Tuesday, January 5, 2016

Quinoa Watercress Salad

so good for you-watercress and radishes
     I usually make this salad in the summertime, starting around the time that those long thin breakfast radishes first appear at the farmer's market.  Then I tend to forget about it as I am lured by the deep golds and oranges of the winter squashes that show up later in the season, when the air turns crisp and cool, and I start to crave heartier meals. Well, we are not even half way through the cold season, and as much as I love the sweetness and comfort of roots and squashes, I really needed something to remind me that spring will come again. So when I noticed a beautiful bunch of watercress at the supermarket, I immediately craved this salad.

      Watercress doesn't seem to be that popular here in the States, but I really love it. It's leaves are soft and tender and the stems are crisp and juicy. If you've never had watercress, its' peppery flavor is similar to arugula, and like arugula, is milder when young, and becomes more bitter as it matures. 

   It is a great choice for salads, not only for its flavor and freshness, but for its nutritional value as well. It may not look like it, but it is a powerhouse of vitamins A,C, and K. It is rich in beta carotene and other antioxidants that protect our cells from free radicals. And, it also contains angiogenesis inhibitors, which are the things that block tumors from forming the blood vessels they need to survive. Angiogenesis inhibitors are now being used in the treatment of cancer. That's another reason for me to love this stuff.

    I kept this quinoa salad very simple with radishes and watercress, then perked it up with the lemon cumin dressing, but you could easily add a few more ingredients if you wanted to. Cucumber and watercress are especially nice together. Avocado is a welcomed addition to just about anything in my opinion. I once had the surprise of fresh watercress served atop baked leeks, and it was a very good combination, so you might want to try something like that here too. If you wanted to add a bean, I have in the past added edamame beans, and would suggest those as a very good option.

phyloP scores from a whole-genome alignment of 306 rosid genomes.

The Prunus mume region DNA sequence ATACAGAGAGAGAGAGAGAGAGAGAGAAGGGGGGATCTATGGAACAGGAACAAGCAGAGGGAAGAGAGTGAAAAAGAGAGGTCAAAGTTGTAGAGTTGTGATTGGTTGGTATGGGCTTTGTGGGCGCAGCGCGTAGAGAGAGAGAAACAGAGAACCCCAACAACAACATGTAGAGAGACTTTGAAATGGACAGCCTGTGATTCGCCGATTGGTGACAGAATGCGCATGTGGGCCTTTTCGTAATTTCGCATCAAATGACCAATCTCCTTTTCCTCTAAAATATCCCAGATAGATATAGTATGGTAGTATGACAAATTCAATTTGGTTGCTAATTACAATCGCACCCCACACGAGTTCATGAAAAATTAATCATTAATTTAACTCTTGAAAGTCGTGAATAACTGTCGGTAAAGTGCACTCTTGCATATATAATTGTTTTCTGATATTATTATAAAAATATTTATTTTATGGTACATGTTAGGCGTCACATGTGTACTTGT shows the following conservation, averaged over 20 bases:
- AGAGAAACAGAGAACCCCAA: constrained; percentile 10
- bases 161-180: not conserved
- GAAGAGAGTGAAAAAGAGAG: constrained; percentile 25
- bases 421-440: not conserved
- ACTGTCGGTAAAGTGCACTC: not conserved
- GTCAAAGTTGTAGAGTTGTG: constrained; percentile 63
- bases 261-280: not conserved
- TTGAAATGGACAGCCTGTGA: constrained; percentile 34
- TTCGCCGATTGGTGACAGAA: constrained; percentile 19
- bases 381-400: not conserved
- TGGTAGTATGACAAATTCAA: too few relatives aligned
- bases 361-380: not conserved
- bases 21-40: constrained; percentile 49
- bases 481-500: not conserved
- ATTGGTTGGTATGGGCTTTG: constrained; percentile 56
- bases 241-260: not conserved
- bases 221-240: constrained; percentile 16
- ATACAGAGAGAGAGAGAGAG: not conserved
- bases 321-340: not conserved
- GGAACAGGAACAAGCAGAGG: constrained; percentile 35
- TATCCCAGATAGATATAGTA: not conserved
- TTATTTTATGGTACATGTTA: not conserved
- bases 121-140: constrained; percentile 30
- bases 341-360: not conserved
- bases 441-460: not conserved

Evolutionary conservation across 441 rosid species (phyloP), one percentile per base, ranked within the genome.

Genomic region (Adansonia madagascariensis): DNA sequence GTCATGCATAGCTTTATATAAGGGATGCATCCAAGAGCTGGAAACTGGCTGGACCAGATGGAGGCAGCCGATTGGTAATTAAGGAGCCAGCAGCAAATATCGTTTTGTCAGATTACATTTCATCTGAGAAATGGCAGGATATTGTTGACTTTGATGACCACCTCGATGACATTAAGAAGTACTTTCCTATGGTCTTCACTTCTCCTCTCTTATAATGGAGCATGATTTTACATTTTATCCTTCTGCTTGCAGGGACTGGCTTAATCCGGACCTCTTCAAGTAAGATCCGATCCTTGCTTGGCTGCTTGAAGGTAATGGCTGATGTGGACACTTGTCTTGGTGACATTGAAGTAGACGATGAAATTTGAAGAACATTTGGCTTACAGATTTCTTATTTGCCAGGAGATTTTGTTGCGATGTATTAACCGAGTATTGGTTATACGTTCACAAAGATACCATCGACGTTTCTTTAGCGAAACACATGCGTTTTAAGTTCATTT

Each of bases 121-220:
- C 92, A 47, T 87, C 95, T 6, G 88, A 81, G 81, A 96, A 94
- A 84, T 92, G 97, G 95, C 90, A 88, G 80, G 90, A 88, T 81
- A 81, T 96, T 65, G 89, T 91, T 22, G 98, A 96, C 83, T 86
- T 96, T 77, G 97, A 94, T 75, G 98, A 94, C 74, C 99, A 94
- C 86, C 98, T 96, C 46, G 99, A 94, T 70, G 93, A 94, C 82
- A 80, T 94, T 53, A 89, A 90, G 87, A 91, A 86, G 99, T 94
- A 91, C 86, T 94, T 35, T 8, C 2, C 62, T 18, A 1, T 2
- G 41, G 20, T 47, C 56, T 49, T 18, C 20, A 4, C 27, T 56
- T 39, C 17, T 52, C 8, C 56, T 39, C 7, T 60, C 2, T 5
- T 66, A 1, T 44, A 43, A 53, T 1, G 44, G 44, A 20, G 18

I chose to use watermelon radish here for the drama of its beautiful color, but you could use daikon or any common radish you like.
Quinoa Watercress Salad
serves 4

1c. quinoa (soak overnight in several c. of water if possible)
1 1/4 c. water (2c. if grains are not soaked)
1/4 tsp. salt
1 bunch of watercress roughly chopped
1/2 c. of sliced or cubed radish ( you can cut it however you like)
note: you could also increase the ratio of vegetables to grain for more of a vegetable salad

1/4 c. olive oil
1T. ground cumin
1/2 tsp. red pepper flakes
 1 garlic clove crushed
juice of 1 lemon (2-3 T.)
3/4 tsp. salt.

   Drain and rinse the quinoa well. Add the quinoa, 1 1/4c. of water, and the 1/4 tsp. salt to a saucepan. Note that if you did not soak the quinoa you will need to use the larger amount of water.

Cover and bring to a boil. Reduce the heat and simmer for about 10-12 minutes (about 15 for un soaked grains), or until the water is absorbed. Be careful though, you don't want to overcook the grains. They should be soft and firm, but not mushy, so you can drain off any extra water if needed. Set aside for about 15 minutes, and then fluff with a fork and let cool.

   While the quinoa is cooking you can make your dressing. I have a thing with cumin. I never use it raw. So, when making the dressing, I put 1 T. of the oil in a small pan and heat it over medium heat .Then I throw in the 1T. of cumin, and fry it until it gets toasted and fragrant. This only takes seconds. I then add the cooked cumin to the rest of the dressing ingredients and mix well.
   Once you have all your vegetables, the quinoa, and the dressing ready, just mix it all together. Taste for salt and lemon. Serve at room temperature or cold.
p.s.  your liver will love the lemon and radishes, so amp up the perky flavor and liver support by adding extra of these if you like.

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